The organization won a contract for $1.7 million from New York State to develop an English curriculum for grades three through five. A for-profit Boston-based company, Public Consulting Group (PCG), which provides schools with data services and advice on how to turn around struggling schools, won a $7.3 million New York contract to write an English curriculum for high school. (The company hired Expeditionary Learning to write the curriculum for grades six through eight.)
Core Knowledge, a Virginia-based nonprofit, won $5.1 million from the state to create an English curriculum for prekindergarten through second grade. And Common Core in Washington, D.C., another nonprofit, whose name predates the creation of the new standards, is writing the math curriculum for all the grades for $8 million.
The money came from a federal grant New York won in the Obama administration’s Race to the Top competition. Materials have been produced in fits and starts, with some of the units finished by last spring and others still to come later in the year.
In New York, districts aren’t required to adopt the state-sponsored materials. In New York City, for example, the Department of Education has recommended two different curriculum options in middle school English, the Expeditionary Learning curriculum and one produced by Scholastic, a large for-profit company.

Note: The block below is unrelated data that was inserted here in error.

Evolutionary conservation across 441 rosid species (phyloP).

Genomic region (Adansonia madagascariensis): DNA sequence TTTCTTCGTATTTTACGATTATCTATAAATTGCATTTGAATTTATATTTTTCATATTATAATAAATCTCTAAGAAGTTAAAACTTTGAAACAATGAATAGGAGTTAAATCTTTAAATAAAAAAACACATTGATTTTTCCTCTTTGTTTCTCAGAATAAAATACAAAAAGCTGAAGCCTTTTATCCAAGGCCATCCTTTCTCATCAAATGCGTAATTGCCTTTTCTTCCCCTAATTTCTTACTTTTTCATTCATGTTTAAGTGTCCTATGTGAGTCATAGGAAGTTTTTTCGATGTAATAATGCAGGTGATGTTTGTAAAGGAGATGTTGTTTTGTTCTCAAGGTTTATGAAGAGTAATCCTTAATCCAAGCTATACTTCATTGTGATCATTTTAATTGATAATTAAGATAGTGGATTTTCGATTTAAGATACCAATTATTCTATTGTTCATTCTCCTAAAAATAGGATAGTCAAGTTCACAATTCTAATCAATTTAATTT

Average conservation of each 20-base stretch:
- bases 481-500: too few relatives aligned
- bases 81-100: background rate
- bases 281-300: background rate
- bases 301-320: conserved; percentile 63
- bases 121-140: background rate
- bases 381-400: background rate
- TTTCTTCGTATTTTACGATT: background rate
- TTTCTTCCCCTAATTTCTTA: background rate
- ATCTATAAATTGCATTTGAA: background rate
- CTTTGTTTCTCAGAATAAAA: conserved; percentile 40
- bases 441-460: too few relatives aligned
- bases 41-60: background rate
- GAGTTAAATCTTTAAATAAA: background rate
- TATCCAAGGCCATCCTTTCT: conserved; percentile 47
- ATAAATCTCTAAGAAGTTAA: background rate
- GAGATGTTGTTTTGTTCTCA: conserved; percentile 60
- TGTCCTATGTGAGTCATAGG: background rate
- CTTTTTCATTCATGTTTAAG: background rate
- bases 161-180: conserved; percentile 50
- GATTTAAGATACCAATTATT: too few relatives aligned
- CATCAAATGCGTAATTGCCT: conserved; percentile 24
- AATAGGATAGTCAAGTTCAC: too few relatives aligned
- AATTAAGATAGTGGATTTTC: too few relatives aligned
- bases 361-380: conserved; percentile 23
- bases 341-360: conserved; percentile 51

The new models are supposed to provide cost savings for schools and districts since they rely heavily on online articles and materials that are downloadable from the Internet instead of pricier textbooks.
But adopting the state curricula won’t be free, as districts and schools are already finding. Schools still will have to buy sets of novels and math materials, such as individual dry-erase boards for students.
And teachers must also learn the new curriculum, which can take time and money. Although dollars spent on professional development can be hard to calculate, school districts have had to find hours over the summer or during the school year to train teachers, and in some cases pay them for the extra time or pay substitutes to replace them in class. The cost of sending educators to conferences or hiring outside trainers can also be steep.
As they roll out the new materials, the organizations have been selling their training services to schools (although under their contracts, they’ve offered a series of free in-person trainings to New York State teachers).
“This was a lever into professional development market,” said Cheryl Dobbertin, Expeditionary Learning’s professional development director.